A couple of weeks ago, I received an embargoed press release announcing a radical new interpretation of the ninth century Mesha Stele, which a team of researchers now claims could represent the first and only independent confirmation of the existence of King Balak outside of the Bible (Numbers 22-24). I honestly don’t care whether Balak existed or not, but I found the reasoning used to make the claim to be somewhat lacking.
Yesterday was a busy day for me and a slow day for fringe history, so I do not have much to say today. Instead of trying to come up with something just for the sake of writing, I will present you with a short film that is being released today. I received a screener for it prior to its release with a request to review the film. The short, called Occupant, stars Dan O'Brien of Grey's Anatomy and is being released by Gunpowder & Sky. I cannot imagine how one reviews a 4-minute short, but here goes: It's a minor effort that delivers an eerie feeling but is ultimately far too short to have anything real to say. The plot is unfortunately far too similar to the Jordan Peele film Us from only a few weeks ago, and the comparisons make this look like a deleted scene from the movie, and not necessarily in a good way.
The YouTube video link will become active at 10 AM ET and can be viewed directly on YouTube here.
Today is going to be one of those days when my blog post will be brief, as I mentioned yesterday. I’d like to highlight a logical fallacy that has been making the rounds since the recent disclosure that the U.S. Navy will make it easier for its pilots to report sightings of aerial phenomena that they do not recognize, a move characterized in the media as a new UFO reporting program, though it isn’t quite that. Anyway, Micah Hanks presents the fallacy in unalloyed form in a recent Mysterious Universe posting piggybacking on the Navy announcement. He starts by saying that he doesn’t know what UFOs really are.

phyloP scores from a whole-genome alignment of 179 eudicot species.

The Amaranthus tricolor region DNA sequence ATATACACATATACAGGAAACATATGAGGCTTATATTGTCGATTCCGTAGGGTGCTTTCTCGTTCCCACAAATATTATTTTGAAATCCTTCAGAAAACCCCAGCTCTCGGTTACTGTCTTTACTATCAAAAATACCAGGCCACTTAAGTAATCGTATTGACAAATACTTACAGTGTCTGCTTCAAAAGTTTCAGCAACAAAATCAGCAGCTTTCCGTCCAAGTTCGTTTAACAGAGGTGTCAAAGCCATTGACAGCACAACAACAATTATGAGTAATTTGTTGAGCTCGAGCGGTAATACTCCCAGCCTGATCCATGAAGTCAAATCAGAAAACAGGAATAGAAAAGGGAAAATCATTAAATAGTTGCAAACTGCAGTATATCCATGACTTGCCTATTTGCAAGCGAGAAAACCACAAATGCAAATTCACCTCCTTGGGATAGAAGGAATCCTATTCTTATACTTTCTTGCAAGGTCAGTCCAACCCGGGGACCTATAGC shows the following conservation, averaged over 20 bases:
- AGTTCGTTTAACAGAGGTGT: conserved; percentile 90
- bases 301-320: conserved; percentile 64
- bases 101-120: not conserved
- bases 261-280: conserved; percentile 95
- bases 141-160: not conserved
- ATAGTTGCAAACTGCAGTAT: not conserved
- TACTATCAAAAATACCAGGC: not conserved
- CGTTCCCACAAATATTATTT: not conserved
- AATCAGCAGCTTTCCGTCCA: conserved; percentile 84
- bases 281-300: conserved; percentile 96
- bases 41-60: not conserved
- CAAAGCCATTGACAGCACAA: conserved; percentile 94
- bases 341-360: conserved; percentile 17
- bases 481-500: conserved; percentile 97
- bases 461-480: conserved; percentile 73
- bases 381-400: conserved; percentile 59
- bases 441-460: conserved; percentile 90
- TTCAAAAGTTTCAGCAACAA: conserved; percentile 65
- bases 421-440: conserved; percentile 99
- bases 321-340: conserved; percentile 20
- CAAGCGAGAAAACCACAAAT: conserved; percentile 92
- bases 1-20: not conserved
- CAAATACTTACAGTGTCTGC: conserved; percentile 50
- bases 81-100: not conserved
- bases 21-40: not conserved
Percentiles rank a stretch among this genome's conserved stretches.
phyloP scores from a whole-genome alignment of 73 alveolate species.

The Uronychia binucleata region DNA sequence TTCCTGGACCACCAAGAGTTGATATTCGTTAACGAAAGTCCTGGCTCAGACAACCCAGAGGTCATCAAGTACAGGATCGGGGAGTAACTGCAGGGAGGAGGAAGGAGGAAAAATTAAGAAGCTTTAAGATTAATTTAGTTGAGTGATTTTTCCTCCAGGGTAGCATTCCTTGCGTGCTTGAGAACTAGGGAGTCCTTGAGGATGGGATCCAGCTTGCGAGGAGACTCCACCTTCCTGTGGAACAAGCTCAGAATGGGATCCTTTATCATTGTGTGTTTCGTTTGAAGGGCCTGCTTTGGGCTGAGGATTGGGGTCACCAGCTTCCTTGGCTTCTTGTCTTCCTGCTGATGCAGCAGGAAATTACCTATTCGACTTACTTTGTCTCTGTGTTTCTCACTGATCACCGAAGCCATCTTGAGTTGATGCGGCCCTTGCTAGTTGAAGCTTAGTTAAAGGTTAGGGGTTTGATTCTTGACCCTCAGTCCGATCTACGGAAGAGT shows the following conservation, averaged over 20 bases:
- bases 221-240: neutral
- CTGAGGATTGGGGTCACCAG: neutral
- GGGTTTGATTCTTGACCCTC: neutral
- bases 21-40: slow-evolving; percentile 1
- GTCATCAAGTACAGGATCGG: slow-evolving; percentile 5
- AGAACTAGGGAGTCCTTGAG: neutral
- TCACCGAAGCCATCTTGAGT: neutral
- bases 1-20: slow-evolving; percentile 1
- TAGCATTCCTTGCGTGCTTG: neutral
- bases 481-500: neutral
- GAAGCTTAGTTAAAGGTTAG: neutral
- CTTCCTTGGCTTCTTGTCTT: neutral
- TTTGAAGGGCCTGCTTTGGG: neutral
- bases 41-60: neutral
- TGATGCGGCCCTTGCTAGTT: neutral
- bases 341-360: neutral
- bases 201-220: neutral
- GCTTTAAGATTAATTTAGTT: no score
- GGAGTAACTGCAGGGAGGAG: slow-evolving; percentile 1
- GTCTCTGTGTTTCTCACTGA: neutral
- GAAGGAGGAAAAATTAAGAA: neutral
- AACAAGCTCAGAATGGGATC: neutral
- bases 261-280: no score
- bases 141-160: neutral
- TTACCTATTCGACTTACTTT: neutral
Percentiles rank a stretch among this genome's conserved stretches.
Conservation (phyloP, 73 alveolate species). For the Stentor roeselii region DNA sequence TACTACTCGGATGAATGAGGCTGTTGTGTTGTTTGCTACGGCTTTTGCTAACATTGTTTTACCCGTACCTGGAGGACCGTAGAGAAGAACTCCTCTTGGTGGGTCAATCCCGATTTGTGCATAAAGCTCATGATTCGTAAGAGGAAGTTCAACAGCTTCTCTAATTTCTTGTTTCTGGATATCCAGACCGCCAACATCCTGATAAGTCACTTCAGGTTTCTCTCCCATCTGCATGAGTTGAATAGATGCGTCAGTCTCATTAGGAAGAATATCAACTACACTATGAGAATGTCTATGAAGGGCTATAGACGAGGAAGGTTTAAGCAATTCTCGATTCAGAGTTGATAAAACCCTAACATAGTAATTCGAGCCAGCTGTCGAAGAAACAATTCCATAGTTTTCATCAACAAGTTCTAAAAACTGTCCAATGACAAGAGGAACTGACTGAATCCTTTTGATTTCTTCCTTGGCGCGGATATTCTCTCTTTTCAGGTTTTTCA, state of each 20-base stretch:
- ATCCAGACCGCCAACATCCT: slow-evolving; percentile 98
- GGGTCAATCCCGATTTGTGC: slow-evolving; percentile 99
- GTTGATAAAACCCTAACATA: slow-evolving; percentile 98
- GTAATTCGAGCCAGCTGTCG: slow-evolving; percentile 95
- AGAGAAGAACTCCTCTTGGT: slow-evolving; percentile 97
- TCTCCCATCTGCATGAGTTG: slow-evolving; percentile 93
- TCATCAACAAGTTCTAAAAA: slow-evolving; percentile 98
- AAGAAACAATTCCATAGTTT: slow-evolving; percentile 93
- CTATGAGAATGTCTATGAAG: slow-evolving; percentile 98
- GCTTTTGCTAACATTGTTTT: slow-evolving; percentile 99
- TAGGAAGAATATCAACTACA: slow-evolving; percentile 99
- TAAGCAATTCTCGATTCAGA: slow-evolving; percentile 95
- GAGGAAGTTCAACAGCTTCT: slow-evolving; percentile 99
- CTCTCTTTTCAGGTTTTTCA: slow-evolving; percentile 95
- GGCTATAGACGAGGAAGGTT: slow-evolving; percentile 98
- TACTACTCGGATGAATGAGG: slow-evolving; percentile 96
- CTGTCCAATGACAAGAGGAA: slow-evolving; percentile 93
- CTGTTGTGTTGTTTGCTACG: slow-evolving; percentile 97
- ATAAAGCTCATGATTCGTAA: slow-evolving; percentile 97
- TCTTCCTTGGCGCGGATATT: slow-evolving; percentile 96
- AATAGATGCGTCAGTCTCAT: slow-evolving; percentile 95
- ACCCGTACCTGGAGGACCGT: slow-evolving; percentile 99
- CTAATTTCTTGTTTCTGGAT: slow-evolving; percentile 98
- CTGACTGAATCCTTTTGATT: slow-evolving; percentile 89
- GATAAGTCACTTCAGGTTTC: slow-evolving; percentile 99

Due to a series of upcoming life events, including upcoming book deadlines as well as personal responsibilities, I’m going to have much less time for writing blog posts between now and the end of summer. As a result, there will be days when I will not be able to post and many days where posts will be significantly shorter than normal. Today is going to be a mid-length day, but I hope not less interesting for it.
It’s been a while since we checked in with Nephilim theorist L. A. Marzulli, who has spent much of the past few months promoting radical right-wing conspiracy theories about politics. But he’s back with a new DVD in his series On the Trail of the Nephilim. This video, billed as Episode 2, covers the “Mathematical Mysteries of the Moundbuilders.” Coming on the heels of Graham Hancock’s new book America Before, which covers much of the same material, it’s like looking to a funhouse mirror version of Hancock, where all of Hancock’s efforts to give credit to Native Americans for at least building on the inheritance of Atlantis have been replaced with an unalloyed Victorian insistence that barbarous Natives couldn’t possibly have piled dirt into earthworks without help from fallen angels and giants.
I’m going to give Ancient Origins a little bit credit for their recent article on colored stones at the Giza Pyramids. At least the article, by writer Morgan Smith, took a different approach to developing an unusual claim about the pyramids. I hadn’t heard anyone try to claim that the colors of the stone used on the pyramids’ casings were tied to astrological and astronomical symbolism. So, I award points for at least a bit of originality. However, that doesn’t make the claim any better evidenced.
I'm an author and editor who has published on a range of topics, including archaeology, science, and horror fiction. There's more about me in the About Jason tab.
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